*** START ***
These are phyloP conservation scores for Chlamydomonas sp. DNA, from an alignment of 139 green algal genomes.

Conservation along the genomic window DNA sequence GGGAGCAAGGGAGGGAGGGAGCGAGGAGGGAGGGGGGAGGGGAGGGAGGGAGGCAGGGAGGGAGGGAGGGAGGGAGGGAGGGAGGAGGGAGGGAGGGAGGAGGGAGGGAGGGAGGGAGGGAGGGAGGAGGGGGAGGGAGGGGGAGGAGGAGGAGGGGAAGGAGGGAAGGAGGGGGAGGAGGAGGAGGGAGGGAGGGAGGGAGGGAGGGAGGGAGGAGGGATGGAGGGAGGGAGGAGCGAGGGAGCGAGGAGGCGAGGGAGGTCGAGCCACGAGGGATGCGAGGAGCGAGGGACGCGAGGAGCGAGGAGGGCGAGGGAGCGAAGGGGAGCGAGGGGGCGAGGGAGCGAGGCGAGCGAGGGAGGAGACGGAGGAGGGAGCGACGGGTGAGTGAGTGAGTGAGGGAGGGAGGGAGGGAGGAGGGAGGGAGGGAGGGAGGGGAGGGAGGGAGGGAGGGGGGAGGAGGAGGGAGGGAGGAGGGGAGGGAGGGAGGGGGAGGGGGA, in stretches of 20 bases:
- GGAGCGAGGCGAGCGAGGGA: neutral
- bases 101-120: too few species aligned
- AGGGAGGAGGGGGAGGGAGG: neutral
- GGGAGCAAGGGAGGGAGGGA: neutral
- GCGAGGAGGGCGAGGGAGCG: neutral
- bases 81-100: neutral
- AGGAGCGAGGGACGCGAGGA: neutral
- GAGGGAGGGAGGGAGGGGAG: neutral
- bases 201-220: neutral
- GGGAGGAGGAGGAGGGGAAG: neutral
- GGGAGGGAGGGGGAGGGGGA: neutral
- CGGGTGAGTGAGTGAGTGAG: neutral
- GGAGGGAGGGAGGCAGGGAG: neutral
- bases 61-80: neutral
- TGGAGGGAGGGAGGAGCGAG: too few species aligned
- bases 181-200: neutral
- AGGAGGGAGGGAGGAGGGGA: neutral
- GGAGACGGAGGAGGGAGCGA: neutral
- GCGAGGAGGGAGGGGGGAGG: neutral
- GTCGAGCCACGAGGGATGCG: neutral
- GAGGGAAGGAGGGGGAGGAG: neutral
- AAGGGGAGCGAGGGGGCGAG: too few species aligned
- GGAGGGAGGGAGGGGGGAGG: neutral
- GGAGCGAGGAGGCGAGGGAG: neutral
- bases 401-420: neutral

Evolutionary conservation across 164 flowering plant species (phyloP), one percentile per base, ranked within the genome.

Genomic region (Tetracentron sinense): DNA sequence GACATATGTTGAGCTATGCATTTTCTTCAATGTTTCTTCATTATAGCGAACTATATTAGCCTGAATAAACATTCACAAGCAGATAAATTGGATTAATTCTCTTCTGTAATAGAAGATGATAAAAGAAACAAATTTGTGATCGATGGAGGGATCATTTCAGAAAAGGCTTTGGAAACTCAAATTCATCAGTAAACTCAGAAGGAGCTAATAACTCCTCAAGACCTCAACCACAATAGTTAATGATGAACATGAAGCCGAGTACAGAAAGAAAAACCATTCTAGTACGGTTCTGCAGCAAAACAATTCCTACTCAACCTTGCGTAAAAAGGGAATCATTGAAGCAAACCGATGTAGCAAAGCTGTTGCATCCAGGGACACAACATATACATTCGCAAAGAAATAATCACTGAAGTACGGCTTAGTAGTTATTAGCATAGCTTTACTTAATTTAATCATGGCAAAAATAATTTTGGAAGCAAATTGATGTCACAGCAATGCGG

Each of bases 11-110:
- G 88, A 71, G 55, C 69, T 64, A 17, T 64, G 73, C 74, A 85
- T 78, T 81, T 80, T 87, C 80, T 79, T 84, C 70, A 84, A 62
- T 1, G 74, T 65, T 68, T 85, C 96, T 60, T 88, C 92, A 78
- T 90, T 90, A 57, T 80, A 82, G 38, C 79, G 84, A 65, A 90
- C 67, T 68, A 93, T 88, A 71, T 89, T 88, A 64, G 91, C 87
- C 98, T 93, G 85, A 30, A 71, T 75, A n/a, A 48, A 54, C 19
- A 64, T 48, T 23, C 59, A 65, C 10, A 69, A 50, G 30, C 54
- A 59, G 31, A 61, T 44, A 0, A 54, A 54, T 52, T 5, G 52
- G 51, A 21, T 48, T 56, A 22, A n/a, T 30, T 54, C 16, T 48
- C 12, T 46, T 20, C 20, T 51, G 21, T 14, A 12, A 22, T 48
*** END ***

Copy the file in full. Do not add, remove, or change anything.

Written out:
These are phyloP conservation scores for Chlamydomonas sp. DNA, from an alignment of 139 green algal genomes.

Conservation along the genomic window DNA sequence GGGAGCAAGGGAGGGAGGGAGCGAGGAGGGAGGGGGGAGGGGAGGGAGGGAGGCAGGGAGGGAGGGAGGGAGGGAGGGAGGGAGGAGGGAGGGAGGGAGGAGGGAGGGAGGGAGGGAGGGAGGGAGGAGGGGGAGGGAGGGGGAGGAGGAGGAGGGGAAGGAGGGAAGGAGGGGGAGGAGGAGGAGGGAGGGAGGGAGGGAGGGAGGGAGGGAGGAGGGATGGAGGGAGGGAGGAGCGAGGGAGCGAGGAGGCGAGGGAGGTCGAGCCACGAGGGATGCGAGGAGCGAGGGACGCGAGGAGCGAGGAGGGCGAGGGAGCGAAGGGGAGCGAGGGGGCGAGGGAGCGAGGCGAGCGAGGGAGGAGACGGAGGAGGGAGCGACGGGTGAGTGAGTGAGTGAGGGAGGGAGGGAGGGAGGAGGGAGGGAGGGAGGGAGGGGAGGGAGGGAGGGAGGGGGGAGGAGGAGGGAGGGAGGAGGGGAGGGAGGGAGGGGGAGGGGGA, in stretches of 20 bases:
- GGAGCGAGGCGAGCGAGGGA: neutral
- bases 101-120: too few species aligned
- AGGGAGGAGGGGGAGGGAGG: neutral
- GGGAGCAAGGGAGGGAGGGA: neutral
- GCGAGGAGGGCGAGGGAGCG: neutral
- bases 81-100: neutral
- AGGAGCGAGGGACGCGAGGA: neutral
- GAGGGAGGGAGGGAGGGGAG: neutral
- bases 201-220: neutral
- GGGAGGAGGAGGAGGGGAAG: neutral
- GGGAGGGAGGGGGAGGGGGA: neutral
- CGGGTGAGTGAGTGAGTGAG: neutral
- GGAGGGAGGGAGGCAGGGAG: neutral
- bases 61-80: neutral
- TGGAGGGAGGGAGGAGCGAG: too few species aligned
- bases 181-200: neutral
- AGGAGGGAGGGAGGAGGGGA: neutral
- GGAGACGGAGGAGGGAGCGA: neutral
- GCGAGGAGGGAGGGGGGAGG: neutral
- GTCGAGCCACGAGGGATGCG: neutral
- GAGGGAAGGAGGGGGAGGAG: neutral
- AAGGGGAGCGAGGGGGCGAG: too few species aligned
- GGAGGGAGGGAGGGGGGAGG: neutral
- GGAGCGAGGAGGCGAGGGAG: neutral
- bases 401-420: neutral

Evolutionary conservation across 164 flowering plant species (phyloP), one percentile per base, ranked within the genome.

Genomic region (Tetracentron sinense): DNA sequence GACATATGTTGAGCTATGCATTTTCTTCAATGTTTCTTCATTATAGCGAACTATATTAGCCTGAATAAACATTCACAAGCAGATAAATTGGATTAATTCTCTTCTGTAATAGAAGATGATAAAAGAAACAAATTTGTGATCGATGGAGGGATCATTTCAGAAAAGGCTTTGGAAACTCAAATTCATCAGTAAACTCAGAAGGAGCTAATAACTCCTCAAGACCTCAACCACAATAGTTAATGATGAACATGAAGCCGAGTACAGAAAGAAAAACCATTCTAGTACGGTTCTGCAGCAAAACAATTCCTACTCAACCTTGCGTAAAAAGGGAATCATTGAAGCAAACCGATGTAGCAAAGCTGTTGCATCCAGGGACACAACATATACATTCGCAAAGAAATAATCACTGAAGTACGGCTTAGTAGTTATTAGCATAGCTTTACTTAATTTAATCATGGCAAAAATAATTTTGGAAGCAAATTGATGTCACAGCAATGCGG

Each of bases 11-110:
- G 88, A 71, G 55, C 69, T 64, A 17, T 64, G 73, C 74, A 85
- T 78, T 81, T 80, T 87, C 80, T 79, T 84, C 70, A 84, A 62
- T 1, G 74, T 65, T 68, T 85, C 96, T 60, T 88, C 92, A 78
- T 90, T 90, A 57, T 80, A 82, G 38, C 79, G 84, A 65, A 90
- C 67, T 68, A 93, T 88, A 71, T 89, T 88, A 64, G 91, C 87
- C 98, T 93, G 85, A 30, A 71, T 75, A n/a, A 48, A 54, C 19
- A 64, T 48, T 23, C 59, A 65, C 10, A 69, A 50, G 30, C 54
- A 59, G 31, A 61, T 44, A 0, A 54, A 54, T 52, T 5, G 52
- G 51, A 21, T 48, T 56, A 22, A n/a, T 30, T 54, C 16, T 48
- C 12, T 46, T 20, C 20, T 51, G 21, T 14, A 12, A 22, T 48